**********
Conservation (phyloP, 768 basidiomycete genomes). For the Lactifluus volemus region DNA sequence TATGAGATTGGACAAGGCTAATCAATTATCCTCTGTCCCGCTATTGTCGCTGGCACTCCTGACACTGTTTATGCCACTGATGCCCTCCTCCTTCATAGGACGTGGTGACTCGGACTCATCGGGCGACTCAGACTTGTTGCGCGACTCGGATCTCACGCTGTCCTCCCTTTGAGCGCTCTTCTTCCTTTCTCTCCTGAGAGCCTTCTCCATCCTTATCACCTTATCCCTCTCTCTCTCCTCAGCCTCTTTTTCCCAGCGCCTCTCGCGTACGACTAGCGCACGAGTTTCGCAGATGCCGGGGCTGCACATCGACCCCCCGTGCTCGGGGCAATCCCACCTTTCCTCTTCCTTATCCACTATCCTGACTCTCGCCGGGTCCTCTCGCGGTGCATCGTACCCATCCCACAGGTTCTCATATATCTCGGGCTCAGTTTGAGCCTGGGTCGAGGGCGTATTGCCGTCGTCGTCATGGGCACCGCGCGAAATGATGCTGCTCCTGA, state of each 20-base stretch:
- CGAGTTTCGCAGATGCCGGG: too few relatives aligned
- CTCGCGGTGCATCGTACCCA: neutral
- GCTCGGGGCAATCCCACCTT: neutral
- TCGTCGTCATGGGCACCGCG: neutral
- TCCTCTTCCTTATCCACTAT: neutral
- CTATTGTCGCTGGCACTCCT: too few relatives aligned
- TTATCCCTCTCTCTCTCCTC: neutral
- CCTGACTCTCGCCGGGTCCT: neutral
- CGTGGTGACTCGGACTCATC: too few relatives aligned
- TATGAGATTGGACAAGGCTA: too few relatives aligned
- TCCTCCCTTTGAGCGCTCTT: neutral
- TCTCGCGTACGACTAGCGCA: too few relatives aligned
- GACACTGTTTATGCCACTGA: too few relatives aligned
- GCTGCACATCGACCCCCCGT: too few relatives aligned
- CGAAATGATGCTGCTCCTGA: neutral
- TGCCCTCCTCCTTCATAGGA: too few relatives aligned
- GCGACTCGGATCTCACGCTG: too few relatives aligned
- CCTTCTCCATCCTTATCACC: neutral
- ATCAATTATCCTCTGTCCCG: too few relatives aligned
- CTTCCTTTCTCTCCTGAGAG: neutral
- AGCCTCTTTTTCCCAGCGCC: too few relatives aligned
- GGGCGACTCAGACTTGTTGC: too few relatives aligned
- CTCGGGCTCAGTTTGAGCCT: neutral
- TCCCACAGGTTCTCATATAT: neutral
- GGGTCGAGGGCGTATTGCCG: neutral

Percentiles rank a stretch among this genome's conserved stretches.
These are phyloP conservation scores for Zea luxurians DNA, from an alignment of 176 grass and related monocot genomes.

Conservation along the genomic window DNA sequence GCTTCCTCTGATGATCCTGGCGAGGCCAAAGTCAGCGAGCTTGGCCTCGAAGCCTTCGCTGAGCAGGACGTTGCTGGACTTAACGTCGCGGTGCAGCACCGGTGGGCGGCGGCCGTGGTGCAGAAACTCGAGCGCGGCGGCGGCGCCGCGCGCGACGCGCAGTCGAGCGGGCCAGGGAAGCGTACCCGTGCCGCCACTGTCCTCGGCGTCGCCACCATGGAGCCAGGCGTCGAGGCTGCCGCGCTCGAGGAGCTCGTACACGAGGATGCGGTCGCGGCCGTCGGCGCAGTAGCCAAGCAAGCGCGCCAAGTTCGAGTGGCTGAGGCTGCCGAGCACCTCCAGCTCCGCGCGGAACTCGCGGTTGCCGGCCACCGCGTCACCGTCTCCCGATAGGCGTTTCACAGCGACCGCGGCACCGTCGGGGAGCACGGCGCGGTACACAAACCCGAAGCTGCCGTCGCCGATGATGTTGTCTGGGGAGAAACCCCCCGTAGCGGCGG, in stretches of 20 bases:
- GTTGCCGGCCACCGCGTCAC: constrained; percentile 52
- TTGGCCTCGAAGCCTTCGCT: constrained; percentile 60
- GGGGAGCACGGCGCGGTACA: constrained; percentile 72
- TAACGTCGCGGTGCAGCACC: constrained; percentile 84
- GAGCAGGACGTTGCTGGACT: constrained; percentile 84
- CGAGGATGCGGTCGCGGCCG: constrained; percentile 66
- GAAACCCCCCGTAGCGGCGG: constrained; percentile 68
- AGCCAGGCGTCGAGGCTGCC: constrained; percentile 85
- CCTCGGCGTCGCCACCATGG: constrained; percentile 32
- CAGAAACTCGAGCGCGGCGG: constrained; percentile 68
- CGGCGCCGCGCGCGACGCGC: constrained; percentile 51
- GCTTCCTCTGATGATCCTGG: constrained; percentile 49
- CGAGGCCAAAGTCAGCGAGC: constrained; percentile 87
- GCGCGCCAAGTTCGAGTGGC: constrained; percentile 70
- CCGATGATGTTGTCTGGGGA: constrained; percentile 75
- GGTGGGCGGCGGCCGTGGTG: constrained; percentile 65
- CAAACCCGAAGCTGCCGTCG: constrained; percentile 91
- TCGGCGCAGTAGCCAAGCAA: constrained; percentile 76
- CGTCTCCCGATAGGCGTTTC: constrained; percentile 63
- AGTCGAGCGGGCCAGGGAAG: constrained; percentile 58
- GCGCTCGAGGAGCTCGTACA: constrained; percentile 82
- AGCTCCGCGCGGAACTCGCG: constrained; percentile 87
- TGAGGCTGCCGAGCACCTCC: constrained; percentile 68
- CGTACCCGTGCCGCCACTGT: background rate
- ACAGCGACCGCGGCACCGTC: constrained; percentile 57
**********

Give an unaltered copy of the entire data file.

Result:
Conservation (phyloP, 768 basidiomycete genomes). For the Lactifluus volemus region DNA sequence TATGAGATTGGACAAGGCTAATCAATTATCCTCTGTCCCGCTATTGTCGCTGGCACTCCTGACACTGTTTATGCCACTGATGCCCTCCTCCTTCATAGGACGTGGTGACTCGGACTCATCGGGCGACTCAGACTTGTTGCGCGACTCGGATCTCACGCTGTCCTCCCTTTGAGCGCTCTTCTTCCTTTCTCTCCTGAGAGCCTTCTCCATCCTTATCACCTTATCCCTCTCTCTCTCCTCAGCCTCTTTTTCCCAGCGCCTCTCGCGTACGACTAGCGCACGAGTTTCGCAGATGCCGGGGCTGCACATCGACCCCCCGTGCTCGGGGCAATCCCACCTTTCCTCTTCCTTATCCACTATCCTGACTCTCGCCGGGTCCTCTCGCGGTGCATCGTACCCATCCCACAGGTTCTCATATATCTCGGGCTCAGTTTGAGCCTGGGTCGAGGGCGTATTGCCGTCGTCGTCATGGGCACCGCGCGAAATGATGCTGCTCCTGA, state of each 20-base stretch:
- CGAGTTTCGCAGATGCCGGG: too few relatives aligned
- CTCGCGGTGCATCGTACCCA: neutral
- GCTCGGGGCAATCCCACCTT: neutral
- TCGTCGTCATGGGCACCGCG: neutral
- TCCTCTTCCTTATCCACTAT: neutral
- CTATTGTCGCTGGCACTCCT: too few relatives aligned
- TTATCCCTCTCTCTCTCCTC: neutral
- CCTGACTCTCGCCGGGTCCT: neutral
- CGTGGTGACTCGGACTCATC: too few relatives aligned
- TATGAGATTGGACAAGGCTA: too few relatives aligned
- TCCTCCCTTTGAGCGCTCTT: neutral
- TCTCGCGTACGACTAGCGCA: too few relatives aligned
- GACACTGTTTATGCCACTGA: too few relatives aligned
- GCTGCACATCGACCCCCCGT: too few relatives aligned
- CGAAATGATGCTGCTCCTGA: neutral
- TGCCCTCCTCCTTCATAGGA: too few relatives aligned
- GCGACTCGGATCTCACGCTG: too few relatives aligned
- CCTTCTCCATCCTTATCACC: neutral
- ATCAATTATCCTCTGTCCCG: too few relatives aligned
- CTTCCTTTCTCTCCTGAGAG: neutral
- AGCCTCTTTTTCCCAGCGCC: too few relatives aligned
- GGGCGACTCAGACTTGTTGC: too few relatives aligned
- CTCGGGCTCAGTTTGAGCCT: neutral
- TCCCACAGGTTCTCATATAT: neutral
- GGGTCGAGGGCGTATTGCCG: neutral

Percentiles rank a stretch among this genome's conserved stretches.
These are phyloP conservation scores for Zea luxurians DNA, from an alignment of 176 grass and related monocot genomes.

Conservation along the genomic window DNA sequence GCTTCCTCTGATGATCCTGGCGAGGCCAAAGTCAGCGAGCTTGGCCTCGAAGCCTTCGCTGAGCAGGACGTTGCTGGACTTAACGTCGCGGTGCAGCACCGGTGGGCGGCGGCCGTGGTGCAGAAACTCGAGCGCGGCGGCGGCGCCGCGCGCGACGCGCAGTCGAGCGGGCCAGGGAAGCGTACCCGTGCCGCCACTGTCCTCGGCGTCGCCACCATGGAGCCAGGCGTCGAGGCTGCCGCGCTCGAGGAGCTCGTACACGAGGATGCGGTCGCGGCCGTCGGCGCAGTAGCCAAGCAAGCGCGCCAAGTTCGAGTGGCTGAGGCTGCCGAGCACCTCCAGCTCCGCGCGGAACTCGCGGTTGCCGGCCACCGCGTCACCGTCTCCCGATAGGCGTTTCACAGCGACCGCGGCACCGTCGGGGAGCACGGCGCGGTACACAAACCCGAAGCTGCCGTCGCCGATGATGTTGTCTGGGGAGAAACCCCCCGTAGCGGCGG, in stretches of 20 bases:
- GTTGCCGGCCACCGCGTCAC: constrained; percentile 52
- TTGGCCTCGAAGCCTTCGCT: constrained; percentile 60
- GGGGAGCACGGCGCGGTACA: constrained; percentile 72
- TAACGTCGCGGTGCAGCACC: constrained; percentile 84
- GAGCAGGACGTTGCTGGACT: constrained; percentile 84
- CGAGGATGCGGTCGCGGCCG: constrained; percentile 66
- GAAACCCCCCGTAGCGGCGG: constrained; percentile 68
- AGCCAGGCGTCGAGGCTGCC: constrained; percentile 85
- CCTCGGCGTCGCCACCATGG: constrained; percentile 32
- CAGAAACTCGAGCGCGGCGG: constrained; percentile 68
- CGGCGCCGCGCGCGACGCGC: constrained; percentile 51
- GCTTCCTCTGATGATCCTGG: constrained; percentile 49
- CGAGGCCAAAGTCAGCGAGC: constrained; percentile 87
- GCGCGCCAAGTTCGAGTGGC: constrained; percentile 70
- CCGATGATGTTGTCTGGGGA: constrained; percentile 75
- GGTGGGCGGCGGCCGTGGTG: constrained; percentile 65
- CAAACCCGAAGCTGCCGTCG: constrained; percentile 91
- TCGGCGCAGTAGCCAAGCAA: constrained; percentile 76
- CGTCTCCCGATAGGCGTTTC: constrained; percentile 63
- AGTCGAGCGGGCCAGGGAAG: constrained; percentile 58
- GCGCTCGAGGAGCTCGTACA: constrained; percentile 82
- AGCTCCGCGCGGAACTCGCG: constrained; percentile 87
- TGAGGCTGCCGAGCACCTCC: constrained; percentile 68
- CGTACCCGTGCCGCCACTGT: background rate
- ACAGCGACCGCGGCACCGTC: constrained; percentile 57